¶15 In the present case, as in Mobley, supra, the defendant is requesting that the original judgment be vacated and a new determination of the respective rights of the parties be made. As in Mobley, this is not inconsistent with the denial of the trial court's jurisdiction over the defendant as regards the original judgment. The cases relied upon by the plaintiff deal with motions to vacate a judgment on two or more grounds, only one of which is jurisdictional. Arguing a nonjurisdictional reason for vacating a judgment acts as a general appearance and waives the question of jurisdiction. This waiver binds the pleading party to the judgment as though they had appeared at trial.

¶16 The primary distinction between the cases relied upon by plaintiff and this case seems apparent. Defendant in this case did not propound more than one ground by reason of which the divorce decree should be vacated. He attacked it solely on jurisdiction. He pled that he did have a valid defense, apparently to satisfy 12 O.S. 1971 § 1035 , which provides:

"A judgment shall not be vacated on motion or petition, until it is adjudged that there is a valid defense to the action on which the judgment is rendered; or, if the plaintiff seeks its vacation, that there is a valid cause of action; and where a judgment is modified, all liens and securities obtained under it shall be preserved to the modified judgment."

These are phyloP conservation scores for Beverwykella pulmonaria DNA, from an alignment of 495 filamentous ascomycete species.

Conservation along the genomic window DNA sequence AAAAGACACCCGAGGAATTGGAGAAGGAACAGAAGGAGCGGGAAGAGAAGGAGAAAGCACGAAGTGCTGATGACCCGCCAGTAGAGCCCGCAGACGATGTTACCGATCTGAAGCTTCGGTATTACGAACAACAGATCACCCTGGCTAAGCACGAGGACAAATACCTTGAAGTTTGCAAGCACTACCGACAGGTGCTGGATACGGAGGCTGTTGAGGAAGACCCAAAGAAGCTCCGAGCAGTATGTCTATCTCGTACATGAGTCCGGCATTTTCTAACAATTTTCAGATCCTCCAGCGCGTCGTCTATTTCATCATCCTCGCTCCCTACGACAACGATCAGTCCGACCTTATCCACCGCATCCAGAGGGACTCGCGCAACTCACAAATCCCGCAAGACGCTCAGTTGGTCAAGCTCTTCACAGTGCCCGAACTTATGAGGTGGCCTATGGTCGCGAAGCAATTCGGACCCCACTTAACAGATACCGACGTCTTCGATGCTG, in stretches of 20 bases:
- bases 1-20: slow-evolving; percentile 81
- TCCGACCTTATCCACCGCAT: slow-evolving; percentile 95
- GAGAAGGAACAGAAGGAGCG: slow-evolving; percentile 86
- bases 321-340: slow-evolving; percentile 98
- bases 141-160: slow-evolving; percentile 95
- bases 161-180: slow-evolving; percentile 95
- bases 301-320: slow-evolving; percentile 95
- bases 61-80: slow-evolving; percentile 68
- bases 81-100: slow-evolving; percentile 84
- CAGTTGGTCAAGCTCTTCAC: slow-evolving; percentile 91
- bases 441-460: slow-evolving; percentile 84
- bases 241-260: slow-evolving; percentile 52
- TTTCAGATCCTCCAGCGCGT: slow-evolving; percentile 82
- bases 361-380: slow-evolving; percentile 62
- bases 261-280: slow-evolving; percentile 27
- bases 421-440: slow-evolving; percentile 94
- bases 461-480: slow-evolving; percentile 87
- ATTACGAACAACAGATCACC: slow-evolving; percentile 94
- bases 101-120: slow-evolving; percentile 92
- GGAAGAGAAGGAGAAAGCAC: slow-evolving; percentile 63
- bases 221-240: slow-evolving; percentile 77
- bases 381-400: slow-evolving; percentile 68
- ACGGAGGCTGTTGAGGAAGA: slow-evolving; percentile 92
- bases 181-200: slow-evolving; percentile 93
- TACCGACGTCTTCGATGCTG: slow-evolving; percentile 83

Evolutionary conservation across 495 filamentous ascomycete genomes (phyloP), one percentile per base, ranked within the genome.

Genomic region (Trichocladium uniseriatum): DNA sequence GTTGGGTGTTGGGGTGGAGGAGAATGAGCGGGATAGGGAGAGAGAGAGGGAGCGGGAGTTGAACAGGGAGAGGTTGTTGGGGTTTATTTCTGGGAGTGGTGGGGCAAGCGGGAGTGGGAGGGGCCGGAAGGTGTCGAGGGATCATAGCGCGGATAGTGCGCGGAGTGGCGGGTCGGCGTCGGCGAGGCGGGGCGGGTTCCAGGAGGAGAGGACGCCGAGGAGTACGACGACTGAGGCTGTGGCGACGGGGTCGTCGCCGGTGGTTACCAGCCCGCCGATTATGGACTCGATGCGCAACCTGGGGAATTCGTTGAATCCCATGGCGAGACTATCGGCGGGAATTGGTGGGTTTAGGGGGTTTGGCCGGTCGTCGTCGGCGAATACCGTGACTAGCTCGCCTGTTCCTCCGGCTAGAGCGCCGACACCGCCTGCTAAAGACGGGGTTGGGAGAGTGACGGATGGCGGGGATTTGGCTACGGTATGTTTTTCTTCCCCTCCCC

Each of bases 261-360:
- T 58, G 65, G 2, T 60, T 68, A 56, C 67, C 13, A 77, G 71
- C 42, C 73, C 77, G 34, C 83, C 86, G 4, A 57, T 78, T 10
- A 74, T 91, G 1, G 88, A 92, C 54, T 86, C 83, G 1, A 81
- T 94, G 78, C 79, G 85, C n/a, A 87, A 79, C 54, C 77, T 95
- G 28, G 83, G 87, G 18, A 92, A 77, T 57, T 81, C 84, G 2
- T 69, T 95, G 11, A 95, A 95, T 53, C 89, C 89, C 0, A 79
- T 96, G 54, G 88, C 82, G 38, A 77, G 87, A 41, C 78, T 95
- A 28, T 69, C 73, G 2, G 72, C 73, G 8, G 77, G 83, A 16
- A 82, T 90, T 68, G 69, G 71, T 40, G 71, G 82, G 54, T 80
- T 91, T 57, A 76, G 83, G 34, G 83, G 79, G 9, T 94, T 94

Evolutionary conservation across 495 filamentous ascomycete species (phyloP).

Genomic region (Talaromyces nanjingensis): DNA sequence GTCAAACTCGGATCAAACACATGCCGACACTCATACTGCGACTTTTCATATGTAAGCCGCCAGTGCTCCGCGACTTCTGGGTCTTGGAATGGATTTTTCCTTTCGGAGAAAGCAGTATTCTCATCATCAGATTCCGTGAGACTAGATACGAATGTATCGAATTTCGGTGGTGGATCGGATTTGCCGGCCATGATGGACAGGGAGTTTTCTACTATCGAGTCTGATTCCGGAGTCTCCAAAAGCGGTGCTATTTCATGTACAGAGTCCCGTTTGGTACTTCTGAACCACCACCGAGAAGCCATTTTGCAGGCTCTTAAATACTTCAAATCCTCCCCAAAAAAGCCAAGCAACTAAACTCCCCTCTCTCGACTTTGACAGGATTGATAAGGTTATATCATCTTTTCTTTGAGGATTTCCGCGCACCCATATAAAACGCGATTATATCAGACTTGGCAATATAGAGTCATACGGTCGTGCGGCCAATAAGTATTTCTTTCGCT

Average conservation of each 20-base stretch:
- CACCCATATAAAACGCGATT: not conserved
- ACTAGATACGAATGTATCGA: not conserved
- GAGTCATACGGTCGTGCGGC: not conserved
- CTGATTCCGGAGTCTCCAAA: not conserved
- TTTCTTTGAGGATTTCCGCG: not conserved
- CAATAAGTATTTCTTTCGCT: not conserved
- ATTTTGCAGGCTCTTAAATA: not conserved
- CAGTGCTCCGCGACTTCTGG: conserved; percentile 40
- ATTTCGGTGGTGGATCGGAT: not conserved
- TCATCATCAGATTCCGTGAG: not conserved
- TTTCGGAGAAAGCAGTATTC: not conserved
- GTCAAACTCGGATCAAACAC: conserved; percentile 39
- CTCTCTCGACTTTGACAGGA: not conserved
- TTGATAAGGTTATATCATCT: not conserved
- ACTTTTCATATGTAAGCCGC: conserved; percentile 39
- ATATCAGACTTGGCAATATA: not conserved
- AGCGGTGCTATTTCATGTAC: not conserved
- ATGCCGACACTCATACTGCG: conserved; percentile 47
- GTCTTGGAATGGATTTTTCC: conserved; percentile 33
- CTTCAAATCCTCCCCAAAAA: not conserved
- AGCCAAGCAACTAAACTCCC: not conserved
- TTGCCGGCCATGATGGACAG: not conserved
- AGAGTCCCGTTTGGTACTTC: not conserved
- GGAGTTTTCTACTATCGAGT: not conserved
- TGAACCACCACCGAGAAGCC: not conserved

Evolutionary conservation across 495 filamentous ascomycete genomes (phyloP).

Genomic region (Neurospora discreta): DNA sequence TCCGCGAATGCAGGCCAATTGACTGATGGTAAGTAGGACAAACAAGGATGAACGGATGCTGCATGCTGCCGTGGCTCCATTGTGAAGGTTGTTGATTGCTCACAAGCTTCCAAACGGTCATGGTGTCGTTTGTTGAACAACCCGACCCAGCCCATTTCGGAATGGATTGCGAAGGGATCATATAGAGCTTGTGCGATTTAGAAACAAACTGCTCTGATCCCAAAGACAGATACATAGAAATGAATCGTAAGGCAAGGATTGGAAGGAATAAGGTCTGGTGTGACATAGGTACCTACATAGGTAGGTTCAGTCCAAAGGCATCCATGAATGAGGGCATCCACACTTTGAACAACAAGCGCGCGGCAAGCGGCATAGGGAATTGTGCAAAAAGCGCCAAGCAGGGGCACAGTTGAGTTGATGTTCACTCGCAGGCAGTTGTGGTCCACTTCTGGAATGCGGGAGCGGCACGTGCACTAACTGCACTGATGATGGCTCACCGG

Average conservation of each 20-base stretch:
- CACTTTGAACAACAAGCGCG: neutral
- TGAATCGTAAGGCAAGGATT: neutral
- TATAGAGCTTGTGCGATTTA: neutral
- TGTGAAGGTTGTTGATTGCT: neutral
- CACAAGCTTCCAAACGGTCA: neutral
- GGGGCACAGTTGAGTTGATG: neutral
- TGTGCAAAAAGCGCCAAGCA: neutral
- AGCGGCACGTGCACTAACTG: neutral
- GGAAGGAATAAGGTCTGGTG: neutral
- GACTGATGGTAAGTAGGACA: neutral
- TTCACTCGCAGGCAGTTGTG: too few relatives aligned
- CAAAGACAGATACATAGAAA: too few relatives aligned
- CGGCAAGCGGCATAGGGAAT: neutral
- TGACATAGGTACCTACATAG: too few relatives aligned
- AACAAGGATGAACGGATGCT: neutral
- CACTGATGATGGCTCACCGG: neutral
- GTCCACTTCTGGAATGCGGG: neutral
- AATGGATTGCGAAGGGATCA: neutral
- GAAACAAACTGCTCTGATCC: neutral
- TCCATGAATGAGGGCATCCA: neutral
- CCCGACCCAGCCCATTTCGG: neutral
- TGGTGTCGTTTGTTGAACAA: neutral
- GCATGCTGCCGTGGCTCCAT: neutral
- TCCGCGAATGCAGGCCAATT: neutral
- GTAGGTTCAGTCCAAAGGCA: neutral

¶17 As will later be discussed in this opinion, such a recitation of a valid defense is not necessary in a motion to vacate for lack of service. However, this recitation that defendant had a valid defense was not set forth as grounds for vacating the decree. It was merely an allegation by which a trial judge would know that vacating the decree, if warranted by the evidence, would not otherwise be pointless. Defendant did not specify what that good and valid defense was, but merely indicated that it was set forth in his answer and cross-petition, which he attached to his application as Exhibit "B". The prayer of the application requests that his answer and cross-petition be filed. Defendant sought no relief in his application, other than that the divorce decree be vacated for lack of jurisdiction. Contingent upon the court vacating the decree defendant sought to file the answer and cross-petition. Defendant's attaching the answer and cross-petition for filing, if the decree was vacated, was actually likely to save the parties and the court from additional delay. This is a commendable practice for which defendant should not be penalized. The court in Mobley, 177 P.2d at 510 seemed to address that very matter when it stated: